Sunday Cooking With Crys: One Salty, One Sweet


Now that I’m back in Germany, and now that I’m not working 16-18 hour days in the lab, I can get back to my old habit of cooking fun things on Sundays. Today, I’m in a cake sort of mood. One is a salty polenta cake that I learned in Romania, called ghisman. The other is a sweet cake that I invented about a month ago, as a reader has asked me to post the recipe, which I have named crostata di leche asada.

Sundays in Germany are the perfect time to invent things, as everything is closed, including supermarkets, and even Ikea. This means that, if you are missing ingredients in your house you have no chance of popping down to the store to pick them up, so you must either give up on cooking or get rather creative. In my case I found myself with a carton of milk that was about to expire, and so I decided to make some sort of milk pie. However, not having semolina, lemons or puff pastry, therefore unable to make the classic Greek milk pie, and having some eggs that I needed to use up, I would up making an Italian pie crust and a filling very similar to the baked milk dessert I had at a Peruvian restaurant one time, hence the name crostata di leche asada.

So, as always, recipes and pictures below the fold, for those of you who are interested.

 

Let’s start with the salty cake, ghisman, as it is more simple and straightforward. Of course my boyfriend’s mom does not mess about with scales or measurements, but I watched her make it and weighed my ingredients before copying her, so I reckon I managed to get the measurements quite well. So, for this you will need:

1kg of runny yoghurt (or 1kg of creamy yoghurt and 1 cup of water)

450gr of coarse polenta

6 eggs

250gr of pecorino romano, or other hard sheep cheese

250 gr of mozzarella, or other cheese that melts nicely

6 tablespoons of flour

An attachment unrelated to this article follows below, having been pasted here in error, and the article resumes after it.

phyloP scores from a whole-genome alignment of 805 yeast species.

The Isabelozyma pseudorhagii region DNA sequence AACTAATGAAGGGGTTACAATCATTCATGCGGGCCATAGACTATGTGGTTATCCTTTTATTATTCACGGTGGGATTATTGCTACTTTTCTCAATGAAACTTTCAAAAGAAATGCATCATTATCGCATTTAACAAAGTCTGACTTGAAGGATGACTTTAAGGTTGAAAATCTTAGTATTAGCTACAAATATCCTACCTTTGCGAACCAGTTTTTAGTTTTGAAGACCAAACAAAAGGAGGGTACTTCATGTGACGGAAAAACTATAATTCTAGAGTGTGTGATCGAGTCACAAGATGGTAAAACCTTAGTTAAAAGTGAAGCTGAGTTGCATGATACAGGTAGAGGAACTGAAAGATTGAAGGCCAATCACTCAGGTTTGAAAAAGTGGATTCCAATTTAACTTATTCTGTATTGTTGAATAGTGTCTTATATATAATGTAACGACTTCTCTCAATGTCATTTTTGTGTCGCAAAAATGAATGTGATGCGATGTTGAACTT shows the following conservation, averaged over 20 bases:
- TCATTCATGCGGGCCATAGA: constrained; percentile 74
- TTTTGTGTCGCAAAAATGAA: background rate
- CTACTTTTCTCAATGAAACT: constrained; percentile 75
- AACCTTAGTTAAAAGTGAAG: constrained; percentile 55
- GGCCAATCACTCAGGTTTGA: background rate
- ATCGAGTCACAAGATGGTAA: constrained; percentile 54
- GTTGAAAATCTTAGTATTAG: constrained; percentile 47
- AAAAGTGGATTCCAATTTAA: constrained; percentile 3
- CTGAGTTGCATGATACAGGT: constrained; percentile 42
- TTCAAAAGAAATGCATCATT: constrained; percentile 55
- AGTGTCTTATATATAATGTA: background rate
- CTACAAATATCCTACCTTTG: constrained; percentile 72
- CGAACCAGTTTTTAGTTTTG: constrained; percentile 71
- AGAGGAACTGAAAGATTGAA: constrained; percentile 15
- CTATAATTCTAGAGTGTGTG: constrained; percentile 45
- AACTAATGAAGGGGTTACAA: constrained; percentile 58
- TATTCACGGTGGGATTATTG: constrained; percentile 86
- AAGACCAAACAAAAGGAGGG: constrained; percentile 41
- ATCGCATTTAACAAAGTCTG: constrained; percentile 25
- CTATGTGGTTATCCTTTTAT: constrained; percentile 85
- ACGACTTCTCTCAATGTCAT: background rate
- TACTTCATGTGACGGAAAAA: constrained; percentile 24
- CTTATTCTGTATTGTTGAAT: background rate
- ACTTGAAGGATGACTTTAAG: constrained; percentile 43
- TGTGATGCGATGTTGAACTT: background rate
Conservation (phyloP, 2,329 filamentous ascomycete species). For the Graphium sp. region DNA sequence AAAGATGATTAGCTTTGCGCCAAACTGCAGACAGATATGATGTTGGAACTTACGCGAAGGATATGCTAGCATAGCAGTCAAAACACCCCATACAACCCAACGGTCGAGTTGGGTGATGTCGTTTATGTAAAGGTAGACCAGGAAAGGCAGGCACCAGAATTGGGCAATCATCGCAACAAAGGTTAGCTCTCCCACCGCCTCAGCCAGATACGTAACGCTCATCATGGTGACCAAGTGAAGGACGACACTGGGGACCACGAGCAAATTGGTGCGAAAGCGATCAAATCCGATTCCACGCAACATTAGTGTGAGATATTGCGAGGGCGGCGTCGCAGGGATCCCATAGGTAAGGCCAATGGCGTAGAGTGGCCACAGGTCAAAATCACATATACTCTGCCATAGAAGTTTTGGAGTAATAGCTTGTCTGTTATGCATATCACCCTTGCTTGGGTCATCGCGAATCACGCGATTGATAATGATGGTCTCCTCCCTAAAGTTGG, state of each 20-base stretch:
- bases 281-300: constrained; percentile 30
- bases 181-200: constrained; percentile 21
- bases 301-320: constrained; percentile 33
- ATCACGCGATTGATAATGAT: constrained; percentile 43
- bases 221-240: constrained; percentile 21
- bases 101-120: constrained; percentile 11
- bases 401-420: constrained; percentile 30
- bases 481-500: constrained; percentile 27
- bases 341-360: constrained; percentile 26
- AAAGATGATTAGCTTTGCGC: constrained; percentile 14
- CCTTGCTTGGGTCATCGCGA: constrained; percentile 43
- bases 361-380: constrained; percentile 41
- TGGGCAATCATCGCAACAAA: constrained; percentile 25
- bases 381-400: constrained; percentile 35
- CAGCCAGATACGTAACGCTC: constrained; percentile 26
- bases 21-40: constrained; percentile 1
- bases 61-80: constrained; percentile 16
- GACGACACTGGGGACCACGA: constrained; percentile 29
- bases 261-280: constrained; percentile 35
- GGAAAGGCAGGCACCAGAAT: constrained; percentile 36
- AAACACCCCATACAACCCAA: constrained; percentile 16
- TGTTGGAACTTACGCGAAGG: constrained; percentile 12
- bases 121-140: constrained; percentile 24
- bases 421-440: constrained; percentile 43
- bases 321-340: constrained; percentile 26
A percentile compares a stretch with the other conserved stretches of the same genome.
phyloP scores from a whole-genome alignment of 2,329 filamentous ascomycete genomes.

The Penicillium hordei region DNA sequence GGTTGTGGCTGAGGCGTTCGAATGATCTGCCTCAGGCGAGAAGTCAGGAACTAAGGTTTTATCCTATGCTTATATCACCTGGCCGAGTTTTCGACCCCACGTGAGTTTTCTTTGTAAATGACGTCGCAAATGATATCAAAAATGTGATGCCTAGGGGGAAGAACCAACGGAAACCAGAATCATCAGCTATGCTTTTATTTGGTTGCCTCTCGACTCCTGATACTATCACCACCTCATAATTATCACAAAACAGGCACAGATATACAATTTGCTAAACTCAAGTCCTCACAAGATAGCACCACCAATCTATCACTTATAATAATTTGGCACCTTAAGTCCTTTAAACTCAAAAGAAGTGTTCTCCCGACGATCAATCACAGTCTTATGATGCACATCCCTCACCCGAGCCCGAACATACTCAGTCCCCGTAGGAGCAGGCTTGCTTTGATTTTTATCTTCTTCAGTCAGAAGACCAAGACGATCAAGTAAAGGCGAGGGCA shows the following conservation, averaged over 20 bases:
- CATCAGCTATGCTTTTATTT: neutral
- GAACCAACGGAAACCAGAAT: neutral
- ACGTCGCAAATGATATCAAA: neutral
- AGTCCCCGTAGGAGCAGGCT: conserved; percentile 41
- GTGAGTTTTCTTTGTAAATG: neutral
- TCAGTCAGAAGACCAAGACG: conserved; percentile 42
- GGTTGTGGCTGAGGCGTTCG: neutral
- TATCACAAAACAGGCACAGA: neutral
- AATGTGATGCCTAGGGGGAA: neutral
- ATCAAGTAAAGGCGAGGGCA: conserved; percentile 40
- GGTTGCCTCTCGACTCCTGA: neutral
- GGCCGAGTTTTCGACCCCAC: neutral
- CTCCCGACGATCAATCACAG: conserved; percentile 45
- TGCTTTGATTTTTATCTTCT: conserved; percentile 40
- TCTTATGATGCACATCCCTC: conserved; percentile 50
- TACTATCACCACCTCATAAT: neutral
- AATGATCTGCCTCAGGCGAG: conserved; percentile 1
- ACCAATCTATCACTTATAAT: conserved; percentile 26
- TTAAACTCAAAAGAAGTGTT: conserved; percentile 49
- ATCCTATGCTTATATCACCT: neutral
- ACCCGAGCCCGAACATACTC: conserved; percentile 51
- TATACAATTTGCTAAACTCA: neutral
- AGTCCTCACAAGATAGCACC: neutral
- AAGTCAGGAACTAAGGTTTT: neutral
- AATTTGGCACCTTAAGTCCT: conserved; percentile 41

2 teaspoons of powdered yeast for cakes

250gr of cubed bacon (optional)

 

The rest is simple. Whisk the eggs and yoghurt together, add the polenta, flour and yeast, and the grated sheep cheese. Cube the mozzarella, squeeze it out a little and add that as well, as well as the bacon, fried to the crispiness you prefer. Then, but a sheet of baking paper in a large cake pan, drizzle a little oil on it, pour the batter in and bake the lot at 180°C for 40-50 minutes, or until a toothpick inserted in the center comes out clean.

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What you get is a dense, cheesy cake which can be eaten alone, or as a side dish to a nice vegetable stew.

 

Now for the more complex one: my crostata di leche asada.

For the crostata base, you will need

250gr flour

a pinch of salt

3 egg yolks

100gr sugar

125gr butter

Sift the flour and the salt, and add the cold butter cut in cubes. Make sure to keep everything as cold as possible, including your fingertips by running them under cold water, when you crumble the butter into the flour until you get something that resembles breadcrumbs. Add the yolks and the sugar, and mix them together just enough for the dough to form a ball, wrap it in plastic and let it cool in the fridge for at least 30 minutes.